UN OHCHR Releases New Report on Human Rights Violations Against Repatriated Women in North Korean Detention Centers

In July 2020, the United Nations Office of the High Commissioner for Human Rights released a report on the plethora of human rights abuses faced by women repatriated to North Korea and imprisoned in detention centers, holding centers, labor camps, and prisons across the peninsula’s north. Overcrowded and unsanitary living conditions, malnutrition and forced starvation, compulsory labor, physical and sexual violence, rape, torture, forced abortion and sterilization, and more make up the endless list of daily realities that female inmates suffer. OHCHR reveals that, despite the North Korean government’s minuscule steps to revise domestic legislation and engage minimally with some Untied Nations reporting mechanisms, much more concrete and observable changes need to be made to ensure that North Korean citizens’ fundamental rights, dignities, and liberties are met and exceeded.

OHCHR interviewed over 100 women who (1) had escaped North Korea to seek refuge, (2) were forcefully repatriated in violation of the principle of non-refoulement, and (3) were detained in North Korea as a result of their actions. Below are some of the testimonies of survivors of the DPRK’s brutal regime and detention center conditions:

“We were barely fed. I witnessed a 47-year old woman who had lived in China for a long time die of malnutrition…[she] looked much older due to the starvation and suffering she had experienced.”

“When I had to sit tight in the same position, I was not supposed to make eye contact with officers outside the cell. However, I was not really aware of the rules, so I happened to make eye contact with an officer without knowing the rule. Because of my mistake, all of the detainees in my cell were punished. We had to hold our hands behind our back and stand up and down repeatedly. I passed out because of this and the officer told the other detainees to drag me to his side close to him where he beat me on my head again. I lost consciousness due to the beating. The day after, I woke up in the morning with bloody ears. I still suffer from headaches to this day, which I presume came from the beatings I suffered there.”

“A woman…in her mid-forties lost consciousness while doing the weeding work. She died. When she lost consciousness, officers at the holding centre, instead of treating her, poured cold water over her. They even put he into a big water bucket.”

“I witnessed one officer who called out a woman in her 20s one night while the rest of the detainees were told to go to sleep. He was drunk. She was told to remove her clothes and was sexually abused. Detainees reported the case to the officer in charge of preliminary investigation, but the detainees who reported this were later punished and beaten up.”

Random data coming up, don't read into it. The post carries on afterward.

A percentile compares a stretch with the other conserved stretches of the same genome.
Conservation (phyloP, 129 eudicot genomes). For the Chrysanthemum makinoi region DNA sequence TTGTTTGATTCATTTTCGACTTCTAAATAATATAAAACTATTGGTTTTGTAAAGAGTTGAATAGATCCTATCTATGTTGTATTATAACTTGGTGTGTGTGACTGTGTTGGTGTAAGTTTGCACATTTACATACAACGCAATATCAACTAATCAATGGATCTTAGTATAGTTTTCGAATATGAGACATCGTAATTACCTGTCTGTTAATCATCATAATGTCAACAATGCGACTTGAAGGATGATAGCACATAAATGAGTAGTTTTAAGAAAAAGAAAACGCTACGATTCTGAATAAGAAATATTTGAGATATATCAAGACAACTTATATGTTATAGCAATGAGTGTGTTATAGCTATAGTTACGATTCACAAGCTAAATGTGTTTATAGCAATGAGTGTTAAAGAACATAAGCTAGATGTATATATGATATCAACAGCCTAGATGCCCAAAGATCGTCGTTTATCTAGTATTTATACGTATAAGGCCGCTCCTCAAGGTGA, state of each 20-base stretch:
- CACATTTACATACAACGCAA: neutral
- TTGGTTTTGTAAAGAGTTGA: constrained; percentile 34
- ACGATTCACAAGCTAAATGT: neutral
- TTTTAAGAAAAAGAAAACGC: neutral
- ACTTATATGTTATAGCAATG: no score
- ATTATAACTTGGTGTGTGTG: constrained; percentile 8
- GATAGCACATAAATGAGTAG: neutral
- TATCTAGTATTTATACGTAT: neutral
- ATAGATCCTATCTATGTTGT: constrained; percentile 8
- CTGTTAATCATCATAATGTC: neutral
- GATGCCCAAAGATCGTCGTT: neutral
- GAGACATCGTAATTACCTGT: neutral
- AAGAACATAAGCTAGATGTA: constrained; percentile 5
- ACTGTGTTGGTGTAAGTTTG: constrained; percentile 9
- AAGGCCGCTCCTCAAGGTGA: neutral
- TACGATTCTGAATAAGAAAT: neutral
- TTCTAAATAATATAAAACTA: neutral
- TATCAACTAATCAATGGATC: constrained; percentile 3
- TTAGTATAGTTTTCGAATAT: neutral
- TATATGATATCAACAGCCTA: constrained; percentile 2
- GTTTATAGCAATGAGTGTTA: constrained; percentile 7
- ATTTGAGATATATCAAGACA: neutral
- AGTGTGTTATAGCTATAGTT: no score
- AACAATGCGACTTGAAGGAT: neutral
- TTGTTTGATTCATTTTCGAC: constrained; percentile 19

“I suffered no violence but the other woman had become pregnant in China so the guards knew that her baby had Chinese blood. This was an issue as the local laws prevented any North Korean woman from giving birth to a mixed race baby. The doctor in the MPS centre told her to get an abortion despite the fact that she wanted to keep the baby. She was eventually forced to have an abortion and sent to a kyohwaso….”

To make matters exponentially worse, these women are repeatedly revoked their right to a fair and unbiased trial, and therefore are prevented from accessing justice, freedom, and accountability for the perpetrators of human rights violations against them. Despite that North Korean domestic law prohibits arbitrary detention and requires that citizens are given a fair trial and legal counsel, many of these women have reported that they had never met with a lawyer during their time in detention, there were no “preliminary investigations,’ and rarely were there trials. One woman says:

“I was assigned a lawyer during this process but the lawyer never spoke to me. At the beginning, I had the impression that to get him to actually work for me I would have had to bribe him. In any event, in North Korea, defence lawyers just represent the interests of the State and of the Party, not of their clients.”

The situation of women who escape North Korea, forcibly return to North Korea, and end up languishing in detention centers, is fraught with multiple levels of human rights violations. From illegal and unjust refoulement to the impossibly egregious conditions they face upon return to North Korea that led them to seek refuge elsewhere in the first place, there seems to be no light at the end of the tunnel for these innocent and marginalized women.

We must continue to condemn and place pressure on North Korea to extend all rights, privileges, liberties, and freedoms- the most basic forms of human dignity- to its citizens, and we must hold North Korea accountable to all possible international human rights obligations, lest we see a forever continuation of a corrupt and destructive regime.

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